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How to Make Pourover Coffee at Home

Family

It is possible one of my favorite things about being married to Dave Kirk is that he makes pourover coffee for us every morning. The routine started a few years ago when he was waking up before the sun to study for the CPA. Pourover coffee gave him an extra boost of motivation to get out of bed, and since the process took the same amount of time as his morning prayer routine, it was a win-win. Even after the CPA, the habit (and our cravings for such good coffee) stuck.

It may take some extra time and effort in the mornings, but there is something surprisingly meaningful about de-automating one of the first things we do every day. No matter how hectic the rest of the morning is, at least one of us starts the day slowly and intentionally, creating something delicious and comforting, serving the other in the process. Below, find the exact steps we use to make pourover coffee at home every morning, plus the details on the tools and gadgets we use to achieve the perfect cups!

How to make pourover coffee at home | Something Pretty

Tools

Must-haves: pourover coffee maker (we use the Chemex 6-cup to make about three cups of coffee), filters (linked to World Market since we always find them cheapest there), kettle (highly recommend one with temperature control so your water doesn’t cool down by the time you’re done making your coffee)

Highly recommend: coffee grinder, airtight canister, kitchen scale, thermos or carafe for keeping any extra coffee warm

Instructions

1. Start with whole coffee beans. Obviously, higher-end beans produce better results, but we usually use beans we like from Costco and then splurge on Counter Culture for special occasions! For our 6-cup Chemex, we grind about 50g of coffee beans. After weighing daily for a while, we now eyeball it and get close enough.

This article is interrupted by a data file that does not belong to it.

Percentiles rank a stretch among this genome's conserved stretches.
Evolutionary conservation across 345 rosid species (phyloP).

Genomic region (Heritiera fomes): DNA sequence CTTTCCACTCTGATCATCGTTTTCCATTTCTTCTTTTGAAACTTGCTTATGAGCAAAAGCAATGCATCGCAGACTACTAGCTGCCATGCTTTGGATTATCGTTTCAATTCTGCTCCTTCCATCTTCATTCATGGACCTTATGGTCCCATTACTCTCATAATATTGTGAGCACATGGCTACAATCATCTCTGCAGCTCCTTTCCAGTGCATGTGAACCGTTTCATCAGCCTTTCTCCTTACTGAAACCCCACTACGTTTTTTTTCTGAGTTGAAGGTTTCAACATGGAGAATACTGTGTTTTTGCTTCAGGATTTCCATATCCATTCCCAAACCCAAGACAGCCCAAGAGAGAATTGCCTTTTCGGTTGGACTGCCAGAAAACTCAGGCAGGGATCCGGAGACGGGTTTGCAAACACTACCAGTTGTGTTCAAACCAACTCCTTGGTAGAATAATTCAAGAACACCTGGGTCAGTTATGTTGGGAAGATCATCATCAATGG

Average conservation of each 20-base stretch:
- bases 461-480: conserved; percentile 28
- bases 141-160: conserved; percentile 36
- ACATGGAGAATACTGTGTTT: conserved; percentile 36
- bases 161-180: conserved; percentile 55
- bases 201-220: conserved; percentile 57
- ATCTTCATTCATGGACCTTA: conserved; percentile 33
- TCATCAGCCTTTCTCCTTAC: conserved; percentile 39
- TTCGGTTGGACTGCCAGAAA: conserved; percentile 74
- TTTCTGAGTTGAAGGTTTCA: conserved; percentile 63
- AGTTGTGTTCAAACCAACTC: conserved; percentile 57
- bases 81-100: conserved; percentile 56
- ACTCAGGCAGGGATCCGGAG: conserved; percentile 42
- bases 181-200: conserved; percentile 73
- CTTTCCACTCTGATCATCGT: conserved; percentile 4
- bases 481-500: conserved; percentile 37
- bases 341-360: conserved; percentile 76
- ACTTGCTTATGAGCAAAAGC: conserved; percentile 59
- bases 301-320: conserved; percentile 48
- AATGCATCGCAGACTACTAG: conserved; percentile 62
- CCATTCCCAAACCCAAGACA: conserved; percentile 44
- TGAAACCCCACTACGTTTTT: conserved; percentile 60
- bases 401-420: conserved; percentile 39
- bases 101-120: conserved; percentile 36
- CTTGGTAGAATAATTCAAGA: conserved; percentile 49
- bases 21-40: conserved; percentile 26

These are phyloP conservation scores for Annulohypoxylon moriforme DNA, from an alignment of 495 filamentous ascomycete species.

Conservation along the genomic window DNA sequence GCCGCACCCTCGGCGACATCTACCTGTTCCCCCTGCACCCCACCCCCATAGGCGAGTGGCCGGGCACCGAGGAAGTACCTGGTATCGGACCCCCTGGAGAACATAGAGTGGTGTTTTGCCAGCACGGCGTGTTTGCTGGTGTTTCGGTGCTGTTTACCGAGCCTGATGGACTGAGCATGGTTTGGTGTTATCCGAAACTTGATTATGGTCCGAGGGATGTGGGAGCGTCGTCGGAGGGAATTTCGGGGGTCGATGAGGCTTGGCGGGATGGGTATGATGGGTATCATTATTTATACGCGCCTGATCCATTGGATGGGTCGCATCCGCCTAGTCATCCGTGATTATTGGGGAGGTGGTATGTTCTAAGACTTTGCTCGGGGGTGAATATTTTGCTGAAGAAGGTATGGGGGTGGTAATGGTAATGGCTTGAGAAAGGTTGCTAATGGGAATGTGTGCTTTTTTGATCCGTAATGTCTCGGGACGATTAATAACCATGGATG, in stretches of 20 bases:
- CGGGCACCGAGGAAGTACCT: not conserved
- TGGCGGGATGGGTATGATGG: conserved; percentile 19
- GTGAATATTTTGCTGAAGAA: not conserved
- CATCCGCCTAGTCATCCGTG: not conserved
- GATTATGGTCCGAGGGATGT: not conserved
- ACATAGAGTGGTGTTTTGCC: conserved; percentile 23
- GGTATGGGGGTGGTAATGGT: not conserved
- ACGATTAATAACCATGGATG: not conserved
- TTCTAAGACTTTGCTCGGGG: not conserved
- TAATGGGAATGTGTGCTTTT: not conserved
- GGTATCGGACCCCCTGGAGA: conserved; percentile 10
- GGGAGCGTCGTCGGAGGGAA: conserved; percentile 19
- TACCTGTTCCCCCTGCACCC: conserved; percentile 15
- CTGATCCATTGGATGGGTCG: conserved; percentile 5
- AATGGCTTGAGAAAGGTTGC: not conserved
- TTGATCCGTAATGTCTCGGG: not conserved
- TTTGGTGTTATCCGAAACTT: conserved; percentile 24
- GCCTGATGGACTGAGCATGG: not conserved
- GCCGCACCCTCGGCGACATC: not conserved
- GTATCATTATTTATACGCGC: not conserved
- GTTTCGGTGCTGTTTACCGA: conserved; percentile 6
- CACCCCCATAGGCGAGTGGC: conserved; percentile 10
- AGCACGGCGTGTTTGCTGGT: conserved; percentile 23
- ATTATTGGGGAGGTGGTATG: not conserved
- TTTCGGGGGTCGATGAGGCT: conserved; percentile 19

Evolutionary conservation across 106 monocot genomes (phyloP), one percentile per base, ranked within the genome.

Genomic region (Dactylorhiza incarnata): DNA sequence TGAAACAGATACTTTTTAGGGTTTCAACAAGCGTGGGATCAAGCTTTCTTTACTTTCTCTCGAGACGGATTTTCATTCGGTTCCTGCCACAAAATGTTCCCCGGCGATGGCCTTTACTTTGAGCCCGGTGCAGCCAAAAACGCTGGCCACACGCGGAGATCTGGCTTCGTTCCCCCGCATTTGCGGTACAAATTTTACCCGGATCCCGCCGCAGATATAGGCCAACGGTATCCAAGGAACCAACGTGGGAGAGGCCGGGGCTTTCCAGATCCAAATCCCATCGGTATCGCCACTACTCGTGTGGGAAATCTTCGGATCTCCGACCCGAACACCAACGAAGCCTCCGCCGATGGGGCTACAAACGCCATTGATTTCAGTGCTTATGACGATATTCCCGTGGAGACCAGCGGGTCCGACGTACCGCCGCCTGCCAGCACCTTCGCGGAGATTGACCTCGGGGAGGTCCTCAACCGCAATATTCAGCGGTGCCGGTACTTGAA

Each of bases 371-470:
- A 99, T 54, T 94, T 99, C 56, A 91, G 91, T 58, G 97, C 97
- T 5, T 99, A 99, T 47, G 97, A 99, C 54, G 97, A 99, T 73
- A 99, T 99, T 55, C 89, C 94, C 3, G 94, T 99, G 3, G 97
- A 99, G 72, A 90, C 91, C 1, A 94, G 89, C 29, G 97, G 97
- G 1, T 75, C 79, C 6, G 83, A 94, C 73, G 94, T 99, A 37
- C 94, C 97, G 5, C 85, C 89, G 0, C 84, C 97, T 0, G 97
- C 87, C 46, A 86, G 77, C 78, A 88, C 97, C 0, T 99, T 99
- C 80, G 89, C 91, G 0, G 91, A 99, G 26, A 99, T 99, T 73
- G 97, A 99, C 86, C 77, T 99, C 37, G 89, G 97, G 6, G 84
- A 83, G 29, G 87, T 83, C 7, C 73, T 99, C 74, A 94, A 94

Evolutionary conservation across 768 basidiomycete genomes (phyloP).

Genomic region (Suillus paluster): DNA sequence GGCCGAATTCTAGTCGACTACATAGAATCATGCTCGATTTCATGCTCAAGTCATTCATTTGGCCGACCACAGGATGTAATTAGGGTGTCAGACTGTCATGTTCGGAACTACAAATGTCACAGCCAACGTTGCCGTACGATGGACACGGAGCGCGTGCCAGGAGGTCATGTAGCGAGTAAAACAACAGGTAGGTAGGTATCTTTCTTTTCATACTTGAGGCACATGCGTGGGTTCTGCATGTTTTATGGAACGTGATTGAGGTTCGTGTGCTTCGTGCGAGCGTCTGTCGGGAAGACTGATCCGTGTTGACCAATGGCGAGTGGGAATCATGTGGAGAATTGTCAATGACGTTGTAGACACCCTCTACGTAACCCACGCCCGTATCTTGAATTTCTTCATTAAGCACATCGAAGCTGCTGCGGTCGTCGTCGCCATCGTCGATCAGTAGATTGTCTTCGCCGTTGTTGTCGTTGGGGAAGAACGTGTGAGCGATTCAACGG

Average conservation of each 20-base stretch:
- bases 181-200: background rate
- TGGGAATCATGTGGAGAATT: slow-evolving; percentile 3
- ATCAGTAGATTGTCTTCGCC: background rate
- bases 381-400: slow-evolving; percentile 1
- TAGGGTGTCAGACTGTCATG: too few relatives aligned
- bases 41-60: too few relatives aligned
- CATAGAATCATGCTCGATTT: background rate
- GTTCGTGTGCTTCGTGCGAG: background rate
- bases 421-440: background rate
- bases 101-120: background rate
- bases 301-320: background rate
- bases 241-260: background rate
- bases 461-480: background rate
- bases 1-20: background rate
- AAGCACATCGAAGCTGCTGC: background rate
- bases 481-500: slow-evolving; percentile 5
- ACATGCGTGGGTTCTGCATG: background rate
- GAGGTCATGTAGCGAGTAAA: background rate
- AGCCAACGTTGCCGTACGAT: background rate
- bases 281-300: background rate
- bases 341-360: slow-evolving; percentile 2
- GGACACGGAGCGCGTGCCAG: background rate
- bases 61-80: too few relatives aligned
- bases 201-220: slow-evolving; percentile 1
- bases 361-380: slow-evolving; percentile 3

2. Fill your kettle to the max fill line and set it to 202 degrees F. While you wait for the water to come to temperature, grind your coffee beans. They should be a similar coarseness as sea salt.

3. Add a filter to the Chemex, with the triple-layered side toward the spout. When the water is hot, dampen the filter (this gets rid of any papery taste and warms your Chemex) and then carefully pour that water out.

4. Add your coffee beans to the Chemex and dampen them to “bloom” the beans. Be sure to get all the beans wet, while not doing a full pour.

5. Once that water drips through, pour water over the beans using a circular motion until the water reaches about 1/2 an inch from top of the glass. Once that water drips through, repeat until the bottom of the Chemex is full (just below the handle). (Note: we couldn’t find a kettle we liked that would hold enough water to make the whole Chemex of coffee. Our “hack” is that after the bloom + first pour, we refill our kettle to the max fill line.)

6. Discard the filter (hold it over your mug to prevent dripping on the floor) and pour your coffee!

How to make coffee in a Chemex | Something Pretty

Let us know if you have any questions! Hope this makes your morning a little brighter and more caffeinated :)

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  1. Kristen M says:

    Black and White Roasters is another excellent coffee roaster in the Raleigh area (based out of Wake Forest but they sell online and at Videri!) https://www.blackwhiteroasters.com/

  2. Kerstin says:

    I absolutely love our Chemex, too!! And I wholeheartedly agree with you on the de-automating the process of coffee making. Pre Covid I was in charge of coffee making, but since my husband has been working from home more and I get up before everyone to get my work done, he is usually the one making coffee. Him bringing me a cup of freshly poured coffee to my desk is probably one of my favorite things!

  3. Dana says:

    Counter Culture was on sale at whole foods, so I bought some for whole30 and we really enjoyed both flavors!

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